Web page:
The present Masonic Hall in Cheadle is a substantial building standing near the end of The Terrace at the western edge of the town. It served as the Cheadle police station from 1847 until 1915. In that year it was purchased at auction for £275 and St. Giles’ Lodge first met there in February, 1916.

Throughout its use as a Masonic hall the building has been repaired, refurbished, redecorated and maintained by the brethren and the management committee. The lodge room contains much evidence of the generosity of individual members and the pride in the new accommodation taken by the members of St. Giles’ Lodge.

Behind the Master’s Chair and usually concealed by a lodge banner is a finely worked interpretation of the all-seeing eye motif, executed on high quality oilskin by Bro. J.E. Dean, who was the chief artist at Thomas Minton Ltd, a world-renowned ceramics manufacturing company in Stoke-on-Trent. The present banner, presented by W. Bro. J. A. Hurst to commemorate the lodge centenary, depicts the legend of St. Giles with a surround rich in masonic symbolism. The banner bears the Latin word, ‘Aegidius', which may be freely translated as 'In the name of St. Giles'.

The chairs of the Master and Wardens were purchased for twenty one guineas in 1909, made to a design submitted by Bro. J.W. Wadsworth. The finely worked cushions on those chairs were the gift of Mrs. Kathleen Rogers in 2000.

In 1969, there was a major renovation of the rooms previously occupied by the caretaker to allow their use as a dining room and kitchen on the ground floor and changing rooms upstairs. On 9th May, 1975, the Provincial Grand Master, James. E. V. Toney, presided over the official re-opening of the premises. For the first time since 1876, lodge members were able to meet and dine in their own premises. The dining room was completely redecorated and the front door replaced in 2013 and the building was re rendered in 2014.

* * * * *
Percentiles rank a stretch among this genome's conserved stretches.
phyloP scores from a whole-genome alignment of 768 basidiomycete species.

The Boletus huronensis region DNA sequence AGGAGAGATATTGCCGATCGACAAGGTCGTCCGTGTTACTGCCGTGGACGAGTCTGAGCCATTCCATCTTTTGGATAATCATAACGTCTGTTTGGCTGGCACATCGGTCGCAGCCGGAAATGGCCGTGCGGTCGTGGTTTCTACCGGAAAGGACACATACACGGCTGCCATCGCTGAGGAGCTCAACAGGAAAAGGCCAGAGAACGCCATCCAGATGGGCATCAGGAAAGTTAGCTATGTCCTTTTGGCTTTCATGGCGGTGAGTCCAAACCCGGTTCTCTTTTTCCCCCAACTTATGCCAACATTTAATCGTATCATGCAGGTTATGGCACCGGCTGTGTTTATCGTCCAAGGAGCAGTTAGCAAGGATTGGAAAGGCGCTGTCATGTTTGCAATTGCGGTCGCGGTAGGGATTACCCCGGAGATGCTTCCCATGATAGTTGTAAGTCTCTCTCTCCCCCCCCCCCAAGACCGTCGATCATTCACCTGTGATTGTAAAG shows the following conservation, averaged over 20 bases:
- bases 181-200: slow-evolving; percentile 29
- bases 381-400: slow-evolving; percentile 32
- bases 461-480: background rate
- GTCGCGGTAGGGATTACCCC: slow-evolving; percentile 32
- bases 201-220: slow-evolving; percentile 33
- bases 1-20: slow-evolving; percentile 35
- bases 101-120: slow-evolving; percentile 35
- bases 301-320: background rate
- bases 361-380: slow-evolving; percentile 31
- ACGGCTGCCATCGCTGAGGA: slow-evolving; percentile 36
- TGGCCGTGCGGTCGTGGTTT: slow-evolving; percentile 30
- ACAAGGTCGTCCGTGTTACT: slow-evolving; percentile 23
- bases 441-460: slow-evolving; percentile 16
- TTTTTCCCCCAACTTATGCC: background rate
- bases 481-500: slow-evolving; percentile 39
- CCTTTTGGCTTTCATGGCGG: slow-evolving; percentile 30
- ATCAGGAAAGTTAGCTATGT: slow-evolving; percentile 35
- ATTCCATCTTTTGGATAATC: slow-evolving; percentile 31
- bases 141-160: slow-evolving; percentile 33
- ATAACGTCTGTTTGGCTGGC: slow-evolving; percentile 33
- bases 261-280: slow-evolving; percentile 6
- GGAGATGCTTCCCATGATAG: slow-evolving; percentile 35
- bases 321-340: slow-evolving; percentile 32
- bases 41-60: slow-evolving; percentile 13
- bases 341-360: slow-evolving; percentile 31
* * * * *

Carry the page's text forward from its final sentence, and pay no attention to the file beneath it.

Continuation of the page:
The tradition of charitable giving has a long and honourable tradition in St. Giles’. In 1895 a ball held ‘under the banner of the Lodge' at which the members wore their Masonic regalia, raised £10 (£2000 in 2015). That profit was used to provide seventy nine new books for the library at the Cheadle Mechanics Institute. Two years later, when the Worshipful Master of St. Giles’, W. Bro. W. Brickell, attended the laying of the foundation stone of the Sutherland Institute at Longton, he was able to present to the then Grand Master, H.R.H. The Prince of Wales, a purse containing five guineas (£1100 in 2015) for use in connection with Masonic charities. That record of ‘raising and giving’ has been maintained up to the present day with St.Giles’ Lodge earning a silver plate for its charitable endeavours during the 2002 Festival and an award for raising £45,000 for the 2013 Festival, more than any other Lodge in Staffordshire. In addition, substantial donations are regularly made to a number of national and local charities and other worthy causes.

(Abridged extracts from “Freemasonry in Cheadle – A Personal View” by M.J.W. Rodgers)